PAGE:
Carl Ingold Jacobson

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Carl Ingold Jacobson (born 1877-died ?) was a City Council member in Los Angeles, California, from 1925 to 1933. He was tried on a morals charge, and then it was later shown that he was the victim of a frame-up by local police authorities.


Jacobson, born March 12, 1877, in Norway, was the son of Hans and Menkalie Jakobson and was brought to the United States at the age of 3. When he was grown, he worked for the Chicago & Northwestern Railroad as a laborer and later became an engineer. Jacobson went to college in Saint Paul, Minnesota, and in 1903-04 he organized a branch of the YMCA for the Missouri Pacific Railroad. He was married in 1906 to Rose Summersgill, and in 1909 they moved to Los Angeles, where Jacobson was an engineer for the Southern Pacific. They had one daughter, Dr. Edna Winter. He became a citizen in 1917. The family home in Los Angeles was at 3014 Terry Place in Lincoln Heights.[1] A Republican and a Protestant, he dealt in real estate and insurance. His hobbies were golf, hunting and fishing.[2] He was nicknamed "Jake."[3]

City Council[edit]

See also List of Los Angeles municipal election returns.

Jacobson ran for the 13th District seat in 1925, but failed of nomination in the May primary. A write-in campaign on his behalf, however, brought him within 13 votes of victory in the June general election over Joseph F. Fitzpatrick. The vote was 3,722 for Fitzpatrick, 3,710 for Jacobson and 2,405 for Joseph L. Pedrotti.[4] The City Council, however, appointed Jacobson to the seat when Fitzpatrick was forced to leave after being arrested and convicted of receiving a bribe. In 1925 the district was in the eastern part of the city, covering Monterey Hills, Montecito Heights, Elysian Park and part of Echo Park.[5][6] It was described as the "North End, extending to Mt. Washington Drive, Avenue 44 and Marmion Way."[7] Jacobson was elected in his own right in 1927, 1929 and 1931. He was soundly defeated by Darwin William Tate in the June 1933 general election, with 7,823 votes against Tate's 14,043.

Vice crusader[edit]

Jacobson was known as a "vice crusader."[8] It was said that Jacobson had earned the enmity of a local racketeer, Albert Marco, by refusing an offer of $25,000 to abandon his investigation of crime. "The fearless Jacobson not only declined, but also informed the federal government of Marco's activities, which led officials to fine him $250,000 for tax evasion," Cecelia Rasmussen, a reporter who specialized in historical subjects, wrote for the Los Angeles Times some seven decades later.[9]

Jacobson was arrested on August 5, 1927, in the home of a woman at 4372 Beagle Street, El Sereno,[10] who said she was seeking his aid in fighting an assessment for paving her street. Four policemen found him in the bedroom with the woman, later identified as Callie Grimes. Within the next few days he claimed he had been framed and that glasses of liquor had been planted in the home for the arresting officers to find. He said he did not drink alcohol.[11] The next week, a meeting at the Gates Street School attracted more than a thousand supporters of Gates, who had been charged with entering a room for immoral purposes.[12]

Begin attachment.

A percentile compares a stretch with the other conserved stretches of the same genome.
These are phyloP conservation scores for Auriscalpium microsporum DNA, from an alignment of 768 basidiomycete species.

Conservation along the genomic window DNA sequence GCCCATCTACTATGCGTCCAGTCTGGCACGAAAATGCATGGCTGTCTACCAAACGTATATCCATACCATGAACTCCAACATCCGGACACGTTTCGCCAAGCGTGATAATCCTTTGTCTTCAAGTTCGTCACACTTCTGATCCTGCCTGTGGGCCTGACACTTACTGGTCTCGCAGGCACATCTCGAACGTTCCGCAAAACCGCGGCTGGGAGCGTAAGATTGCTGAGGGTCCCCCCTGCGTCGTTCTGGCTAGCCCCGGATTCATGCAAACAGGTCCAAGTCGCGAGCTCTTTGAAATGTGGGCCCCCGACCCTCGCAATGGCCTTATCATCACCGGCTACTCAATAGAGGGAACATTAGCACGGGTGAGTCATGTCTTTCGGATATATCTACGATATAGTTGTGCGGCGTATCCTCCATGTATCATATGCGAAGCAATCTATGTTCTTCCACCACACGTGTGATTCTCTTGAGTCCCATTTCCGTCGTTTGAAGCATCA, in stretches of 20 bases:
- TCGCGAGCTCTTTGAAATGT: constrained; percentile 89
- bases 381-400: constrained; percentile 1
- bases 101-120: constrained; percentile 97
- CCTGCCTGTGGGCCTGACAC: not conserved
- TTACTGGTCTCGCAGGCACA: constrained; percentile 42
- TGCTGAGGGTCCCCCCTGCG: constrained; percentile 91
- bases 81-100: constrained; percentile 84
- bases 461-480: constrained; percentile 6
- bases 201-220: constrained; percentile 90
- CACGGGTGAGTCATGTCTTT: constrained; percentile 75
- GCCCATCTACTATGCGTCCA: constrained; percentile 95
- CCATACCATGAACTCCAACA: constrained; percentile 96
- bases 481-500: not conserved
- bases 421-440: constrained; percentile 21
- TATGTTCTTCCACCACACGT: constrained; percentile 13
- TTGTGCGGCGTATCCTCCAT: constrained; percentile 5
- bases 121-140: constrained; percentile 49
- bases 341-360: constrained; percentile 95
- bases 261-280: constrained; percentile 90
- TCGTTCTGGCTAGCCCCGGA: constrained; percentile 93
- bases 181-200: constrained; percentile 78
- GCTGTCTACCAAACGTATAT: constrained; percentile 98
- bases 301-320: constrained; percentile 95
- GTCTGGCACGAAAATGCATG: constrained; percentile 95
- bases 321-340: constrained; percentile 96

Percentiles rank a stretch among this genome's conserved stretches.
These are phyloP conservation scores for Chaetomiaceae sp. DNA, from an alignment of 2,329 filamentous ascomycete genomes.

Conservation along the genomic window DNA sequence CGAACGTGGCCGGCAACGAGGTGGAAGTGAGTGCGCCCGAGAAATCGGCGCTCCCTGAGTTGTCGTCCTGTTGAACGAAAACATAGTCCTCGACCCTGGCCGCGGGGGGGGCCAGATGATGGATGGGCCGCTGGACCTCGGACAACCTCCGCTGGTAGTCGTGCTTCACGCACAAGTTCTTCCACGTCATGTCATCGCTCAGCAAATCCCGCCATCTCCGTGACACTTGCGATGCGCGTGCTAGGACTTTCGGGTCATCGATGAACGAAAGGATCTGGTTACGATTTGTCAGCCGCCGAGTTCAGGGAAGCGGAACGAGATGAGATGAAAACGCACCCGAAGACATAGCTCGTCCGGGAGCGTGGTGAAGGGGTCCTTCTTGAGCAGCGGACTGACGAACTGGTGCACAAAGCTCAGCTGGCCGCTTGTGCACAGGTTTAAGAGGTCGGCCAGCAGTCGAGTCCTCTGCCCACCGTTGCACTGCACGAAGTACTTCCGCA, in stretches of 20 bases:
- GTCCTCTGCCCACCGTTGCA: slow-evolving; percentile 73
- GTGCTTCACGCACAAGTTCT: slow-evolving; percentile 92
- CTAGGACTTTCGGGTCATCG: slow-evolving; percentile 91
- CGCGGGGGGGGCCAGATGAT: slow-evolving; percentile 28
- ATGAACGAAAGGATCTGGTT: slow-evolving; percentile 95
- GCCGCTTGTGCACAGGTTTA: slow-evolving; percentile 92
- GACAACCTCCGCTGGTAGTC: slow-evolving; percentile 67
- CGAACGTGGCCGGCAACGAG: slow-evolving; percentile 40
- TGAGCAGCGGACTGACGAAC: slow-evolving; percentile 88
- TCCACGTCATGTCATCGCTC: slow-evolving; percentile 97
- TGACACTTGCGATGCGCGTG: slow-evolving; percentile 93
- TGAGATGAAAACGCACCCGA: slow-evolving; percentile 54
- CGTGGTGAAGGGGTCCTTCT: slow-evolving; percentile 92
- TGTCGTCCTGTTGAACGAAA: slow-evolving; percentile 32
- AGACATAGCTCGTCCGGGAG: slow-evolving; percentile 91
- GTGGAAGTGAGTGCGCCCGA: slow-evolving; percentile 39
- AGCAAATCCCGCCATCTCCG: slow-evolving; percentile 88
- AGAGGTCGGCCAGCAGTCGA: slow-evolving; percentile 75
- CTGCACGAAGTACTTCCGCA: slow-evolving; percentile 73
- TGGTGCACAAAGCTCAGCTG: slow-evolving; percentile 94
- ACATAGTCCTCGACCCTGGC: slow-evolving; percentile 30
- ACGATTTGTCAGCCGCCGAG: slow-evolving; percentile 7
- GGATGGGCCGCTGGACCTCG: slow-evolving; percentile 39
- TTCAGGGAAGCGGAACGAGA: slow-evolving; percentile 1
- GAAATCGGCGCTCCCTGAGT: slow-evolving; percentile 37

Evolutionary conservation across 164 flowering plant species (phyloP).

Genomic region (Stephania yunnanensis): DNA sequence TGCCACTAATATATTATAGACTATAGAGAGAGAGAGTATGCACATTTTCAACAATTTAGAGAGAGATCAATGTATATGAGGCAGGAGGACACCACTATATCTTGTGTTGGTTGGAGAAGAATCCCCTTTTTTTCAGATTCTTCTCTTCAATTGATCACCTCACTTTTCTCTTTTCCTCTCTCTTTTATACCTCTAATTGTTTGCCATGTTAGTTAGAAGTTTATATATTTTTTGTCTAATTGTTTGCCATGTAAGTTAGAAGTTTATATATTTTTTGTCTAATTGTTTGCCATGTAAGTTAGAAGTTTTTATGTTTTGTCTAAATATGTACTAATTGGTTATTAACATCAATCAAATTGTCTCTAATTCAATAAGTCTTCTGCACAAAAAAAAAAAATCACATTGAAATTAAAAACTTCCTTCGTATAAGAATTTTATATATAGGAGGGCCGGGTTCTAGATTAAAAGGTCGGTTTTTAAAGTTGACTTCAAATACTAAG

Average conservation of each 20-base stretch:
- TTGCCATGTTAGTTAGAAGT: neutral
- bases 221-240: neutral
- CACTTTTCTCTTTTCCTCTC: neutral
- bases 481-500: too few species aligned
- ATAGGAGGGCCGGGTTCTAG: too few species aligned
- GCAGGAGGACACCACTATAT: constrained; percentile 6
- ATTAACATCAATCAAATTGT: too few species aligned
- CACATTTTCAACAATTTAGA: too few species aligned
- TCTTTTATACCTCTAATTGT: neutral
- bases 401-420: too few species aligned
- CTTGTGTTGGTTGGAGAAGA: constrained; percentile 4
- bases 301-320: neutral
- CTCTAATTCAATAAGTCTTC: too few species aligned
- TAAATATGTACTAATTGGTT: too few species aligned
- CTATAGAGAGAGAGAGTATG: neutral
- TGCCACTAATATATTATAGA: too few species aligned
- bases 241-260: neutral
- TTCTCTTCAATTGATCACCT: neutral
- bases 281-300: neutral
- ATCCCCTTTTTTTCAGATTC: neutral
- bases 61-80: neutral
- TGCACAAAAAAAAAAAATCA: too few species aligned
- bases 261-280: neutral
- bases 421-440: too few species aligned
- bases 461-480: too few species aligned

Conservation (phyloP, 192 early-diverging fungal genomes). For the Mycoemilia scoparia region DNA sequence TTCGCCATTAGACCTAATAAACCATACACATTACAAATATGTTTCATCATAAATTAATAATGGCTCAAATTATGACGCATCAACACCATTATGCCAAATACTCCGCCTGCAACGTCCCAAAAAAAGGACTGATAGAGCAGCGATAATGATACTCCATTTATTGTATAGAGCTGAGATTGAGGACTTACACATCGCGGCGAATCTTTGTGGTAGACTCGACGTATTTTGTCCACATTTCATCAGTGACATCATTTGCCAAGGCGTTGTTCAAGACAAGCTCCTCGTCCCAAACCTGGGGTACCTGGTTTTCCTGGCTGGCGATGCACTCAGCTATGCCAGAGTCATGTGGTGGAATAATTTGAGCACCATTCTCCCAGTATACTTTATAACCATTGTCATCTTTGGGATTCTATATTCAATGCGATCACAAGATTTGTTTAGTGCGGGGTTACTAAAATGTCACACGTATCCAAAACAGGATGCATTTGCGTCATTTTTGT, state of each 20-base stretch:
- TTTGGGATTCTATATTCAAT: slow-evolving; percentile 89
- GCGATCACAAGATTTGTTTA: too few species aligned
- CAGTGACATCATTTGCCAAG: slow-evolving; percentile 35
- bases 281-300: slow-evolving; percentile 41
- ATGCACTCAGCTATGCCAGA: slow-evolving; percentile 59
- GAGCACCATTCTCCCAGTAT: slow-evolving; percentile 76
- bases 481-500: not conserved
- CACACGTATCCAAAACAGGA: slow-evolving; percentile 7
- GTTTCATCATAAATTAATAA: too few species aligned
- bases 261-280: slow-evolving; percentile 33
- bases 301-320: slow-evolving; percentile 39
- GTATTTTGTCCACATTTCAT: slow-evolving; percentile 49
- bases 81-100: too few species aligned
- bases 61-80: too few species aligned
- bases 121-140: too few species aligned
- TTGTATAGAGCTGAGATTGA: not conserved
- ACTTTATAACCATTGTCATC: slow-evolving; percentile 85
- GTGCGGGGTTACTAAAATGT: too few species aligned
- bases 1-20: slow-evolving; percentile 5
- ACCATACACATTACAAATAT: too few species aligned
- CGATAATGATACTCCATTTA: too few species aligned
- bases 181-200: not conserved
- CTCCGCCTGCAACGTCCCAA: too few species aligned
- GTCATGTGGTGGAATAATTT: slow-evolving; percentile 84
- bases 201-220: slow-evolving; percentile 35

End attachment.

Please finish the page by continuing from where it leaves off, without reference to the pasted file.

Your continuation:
At trial, Jacobson admitted to having an "immoral interest" in Grimes, but denied ever acting upon it. He said he refused an offer of a drink, the lights went out and then somebody hit him on the head, rendering him unconscious. The jury was unable to reach a verdict, and the case was dropped. Later it was determined that Grimes had been given $2,500 by Marco, and promised a $100-a-month stipend for her testimony. Rasmussen wrote:

Then, in 1928, Marco's empire began to crumble. During a brawl at Ships Cafe, a boat-shaped eatery and speak-easy on the Venice Pier, Marco shot and seriously wounded another patron. Stuck in jail, Marco was unable to make his monthly payments to Grimes, . . . [who] blew the whistle in 1929, admitting she helped frame Jacobson.[9]

Marco and another racketeer, Charlie Crawford, were charged along with Grimes and several police officers with conspiracy to frame the councilman. The results were more hung juries, and the cases were discontinued.[9][13]

Jacobson was one of the six council members who in July 1931 lost a vote to appeal a judge's decision ordering an end to racial restrictions in city-operated swimming pools. The pools had previously been restricted by race to certain days or hours.[14]


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Preceded by
Joseph F. Fitzpatrick
Los Angeles City Council
13th District

Succeeded by
Darwin William Tate